If you're like most working Americans, you'll change jobs – and, quite possibly, careers – multiple times throughout your professional life. In fact, according to the U.S. Bureau of Labor Statistics, the average seasoned worker has held at least 11 different jobs. For today's architecture professionals, changes in the landscape could require similar professional flexibility and a makeover of their careers.
Changes and Challenges Facing Architects
Architecture is a profession linked to upswings and downturns in the economy. According to the 2009-2010 Census, nearly 14 percent of recent graduates with architecture degrees were unemployed. The field of architecture can be affected by the climate of the housing market and commercial construction. That's why experienced and new architects alike may explore alternative career paths that make use of their talents, interests and skills. Fortunately, architecture professionals possess a range of transferable skills that fit well in many other industries. Soft skills, which include their artistic perspective and creativity, combined with technical proficiency, can provide those who've worked in architecture with various new career options for a professional transition.
Landscape Design and Architecture
Communities across the United States are increasingly viewing design, infrastructure and development through an environmental lens. Additionally, local residents' and citizens' interest in green principles in technology and urban design continue to grow. That's why landscape design is an attractive career option for experienced architects. Landscape designers help plan, design and oversee the development of outdoor spaces, such as parks, golf courses, greenways, bike paths and recreation areas. They may work with other professionals, such as civil engineers, construction project managers and urban planners. They may need to pursue continuing education to earn certifications in landscape architecture.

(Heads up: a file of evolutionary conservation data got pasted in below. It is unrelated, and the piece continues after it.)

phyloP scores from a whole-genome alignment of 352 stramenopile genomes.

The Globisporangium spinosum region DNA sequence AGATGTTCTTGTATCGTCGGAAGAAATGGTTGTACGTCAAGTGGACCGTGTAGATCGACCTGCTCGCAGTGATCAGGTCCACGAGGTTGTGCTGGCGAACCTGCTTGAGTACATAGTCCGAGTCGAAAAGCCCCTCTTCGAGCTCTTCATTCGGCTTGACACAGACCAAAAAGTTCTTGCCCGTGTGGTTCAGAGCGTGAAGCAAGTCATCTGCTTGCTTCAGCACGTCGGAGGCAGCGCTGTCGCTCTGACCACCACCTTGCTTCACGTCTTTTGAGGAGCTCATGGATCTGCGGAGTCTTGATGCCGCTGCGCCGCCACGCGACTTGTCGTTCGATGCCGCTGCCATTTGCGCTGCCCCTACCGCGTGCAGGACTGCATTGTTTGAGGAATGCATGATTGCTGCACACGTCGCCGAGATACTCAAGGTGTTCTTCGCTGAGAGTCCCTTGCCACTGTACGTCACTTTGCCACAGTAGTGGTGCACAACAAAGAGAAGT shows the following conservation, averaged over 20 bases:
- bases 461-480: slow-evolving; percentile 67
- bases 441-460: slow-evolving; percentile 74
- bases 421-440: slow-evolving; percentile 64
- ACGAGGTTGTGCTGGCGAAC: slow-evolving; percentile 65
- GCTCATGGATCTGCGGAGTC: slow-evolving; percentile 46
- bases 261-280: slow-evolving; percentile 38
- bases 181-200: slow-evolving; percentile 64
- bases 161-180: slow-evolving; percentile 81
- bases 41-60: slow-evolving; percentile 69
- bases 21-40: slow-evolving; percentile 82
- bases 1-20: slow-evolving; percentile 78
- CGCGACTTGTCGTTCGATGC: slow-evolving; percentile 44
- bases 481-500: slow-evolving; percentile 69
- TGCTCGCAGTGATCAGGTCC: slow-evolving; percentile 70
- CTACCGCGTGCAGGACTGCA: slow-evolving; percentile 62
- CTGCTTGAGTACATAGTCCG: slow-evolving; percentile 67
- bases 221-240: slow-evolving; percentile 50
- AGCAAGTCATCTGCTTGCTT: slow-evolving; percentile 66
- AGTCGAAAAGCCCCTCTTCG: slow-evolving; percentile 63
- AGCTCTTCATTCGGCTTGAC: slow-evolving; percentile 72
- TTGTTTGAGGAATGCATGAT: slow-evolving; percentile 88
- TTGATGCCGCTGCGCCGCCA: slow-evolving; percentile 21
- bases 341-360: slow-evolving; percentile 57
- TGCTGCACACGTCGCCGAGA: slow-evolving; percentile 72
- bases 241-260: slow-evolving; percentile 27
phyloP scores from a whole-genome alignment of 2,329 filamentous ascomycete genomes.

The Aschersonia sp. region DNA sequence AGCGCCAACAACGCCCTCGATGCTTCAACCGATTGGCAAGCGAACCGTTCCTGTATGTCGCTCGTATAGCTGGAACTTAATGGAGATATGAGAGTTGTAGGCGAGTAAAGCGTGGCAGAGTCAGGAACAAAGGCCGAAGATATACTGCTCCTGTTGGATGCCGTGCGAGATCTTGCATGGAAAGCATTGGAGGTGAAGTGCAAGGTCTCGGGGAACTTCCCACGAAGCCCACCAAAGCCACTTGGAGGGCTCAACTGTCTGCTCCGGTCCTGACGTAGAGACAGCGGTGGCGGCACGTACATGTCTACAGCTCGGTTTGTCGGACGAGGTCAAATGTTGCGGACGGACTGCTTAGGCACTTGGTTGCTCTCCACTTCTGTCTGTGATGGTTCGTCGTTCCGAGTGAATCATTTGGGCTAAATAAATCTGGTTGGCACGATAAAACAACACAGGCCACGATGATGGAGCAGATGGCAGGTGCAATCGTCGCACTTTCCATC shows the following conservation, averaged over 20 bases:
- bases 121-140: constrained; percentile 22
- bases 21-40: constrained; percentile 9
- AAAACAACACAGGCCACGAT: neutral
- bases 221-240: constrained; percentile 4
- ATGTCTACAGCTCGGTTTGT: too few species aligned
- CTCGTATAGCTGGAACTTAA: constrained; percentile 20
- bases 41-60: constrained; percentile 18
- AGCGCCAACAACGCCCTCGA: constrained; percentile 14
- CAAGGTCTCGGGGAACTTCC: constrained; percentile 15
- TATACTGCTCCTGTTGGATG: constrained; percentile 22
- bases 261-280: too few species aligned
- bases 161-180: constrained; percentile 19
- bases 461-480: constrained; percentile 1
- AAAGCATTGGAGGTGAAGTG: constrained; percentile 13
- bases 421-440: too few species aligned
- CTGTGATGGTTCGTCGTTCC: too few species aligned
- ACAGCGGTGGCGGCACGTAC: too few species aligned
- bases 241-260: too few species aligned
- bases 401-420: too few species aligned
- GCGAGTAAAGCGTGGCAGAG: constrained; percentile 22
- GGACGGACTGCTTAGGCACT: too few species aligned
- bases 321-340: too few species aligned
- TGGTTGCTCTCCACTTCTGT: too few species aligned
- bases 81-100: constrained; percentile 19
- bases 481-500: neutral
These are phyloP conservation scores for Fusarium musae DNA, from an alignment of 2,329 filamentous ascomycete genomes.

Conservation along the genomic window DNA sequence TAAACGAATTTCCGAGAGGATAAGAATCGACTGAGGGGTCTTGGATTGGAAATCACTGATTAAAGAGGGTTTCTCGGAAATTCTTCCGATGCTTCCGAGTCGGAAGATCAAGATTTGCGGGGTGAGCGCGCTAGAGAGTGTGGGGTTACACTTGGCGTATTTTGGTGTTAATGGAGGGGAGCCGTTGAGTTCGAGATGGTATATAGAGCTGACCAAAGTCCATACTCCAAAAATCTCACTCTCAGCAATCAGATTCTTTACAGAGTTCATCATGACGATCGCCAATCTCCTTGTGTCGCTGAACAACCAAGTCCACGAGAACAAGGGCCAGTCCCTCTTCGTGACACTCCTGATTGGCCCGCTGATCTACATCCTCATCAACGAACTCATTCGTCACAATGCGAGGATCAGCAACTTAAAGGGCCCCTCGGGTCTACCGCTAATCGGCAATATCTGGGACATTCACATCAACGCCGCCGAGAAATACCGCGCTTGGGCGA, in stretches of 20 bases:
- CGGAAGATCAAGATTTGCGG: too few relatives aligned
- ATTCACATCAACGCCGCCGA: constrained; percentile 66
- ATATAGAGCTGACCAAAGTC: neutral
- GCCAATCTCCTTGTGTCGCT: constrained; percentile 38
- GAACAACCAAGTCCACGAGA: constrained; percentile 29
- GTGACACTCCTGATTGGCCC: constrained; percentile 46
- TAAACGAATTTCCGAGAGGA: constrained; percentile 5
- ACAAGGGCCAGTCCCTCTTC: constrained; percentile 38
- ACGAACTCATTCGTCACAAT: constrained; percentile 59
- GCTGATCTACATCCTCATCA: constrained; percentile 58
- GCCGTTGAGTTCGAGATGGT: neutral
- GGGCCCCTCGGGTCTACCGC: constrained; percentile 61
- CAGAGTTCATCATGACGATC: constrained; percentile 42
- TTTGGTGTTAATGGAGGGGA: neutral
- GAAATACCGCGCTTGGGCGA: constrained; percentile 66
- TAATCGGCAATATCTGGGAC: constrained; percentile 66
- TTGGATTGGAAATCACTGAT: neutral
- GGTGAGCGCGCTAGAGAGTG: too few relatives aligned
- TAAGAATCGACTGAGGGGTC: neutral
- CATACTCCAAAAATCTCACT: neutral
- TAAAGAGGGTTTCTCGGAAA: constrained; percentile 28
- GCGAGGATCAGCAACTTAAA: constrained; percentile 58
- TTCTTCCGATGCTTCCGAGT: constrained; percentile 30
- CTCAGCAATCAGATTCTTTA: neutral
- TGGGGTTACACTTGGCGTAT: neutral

Construction Project Management
Architects are directly connected to the field of construction. While architects typically have been responsible for envisioning the design and function of homes, buildings or other spaces and infrastructure, they may also possess the skills to carry out that vision. Bringing that vision from concept to reality is the role of a construction project manager. In years past, construction project managers may have been skilled tradespeople with backgrounds in carpentry, masonry or other related areas. But now construction, engineering and design firms increasingly seek college-educated professionals with a related background to assume this lead project role. A construction project manager may negotiate contracts, manage budgets, coordinate with all project team members and communicate with clients.
Smart design and optimizing resources are among the responsibilities of an urban planner. As large metropolises address issues like suburban sprawl and as mid-sized cities plan for growth, professionals who understand the related economic, environmental, architectural and social issues are increasingly valuable. Many architects possess these skills. Urban planners work with government officials and community representatives, assess the regulatory environment, promote and administer plans and examine feasibility studies. While experienced architects may qualify for entry-level urban planning positions, they may need to pursue continuing education to earn related certifications or degrees to advance in the industry.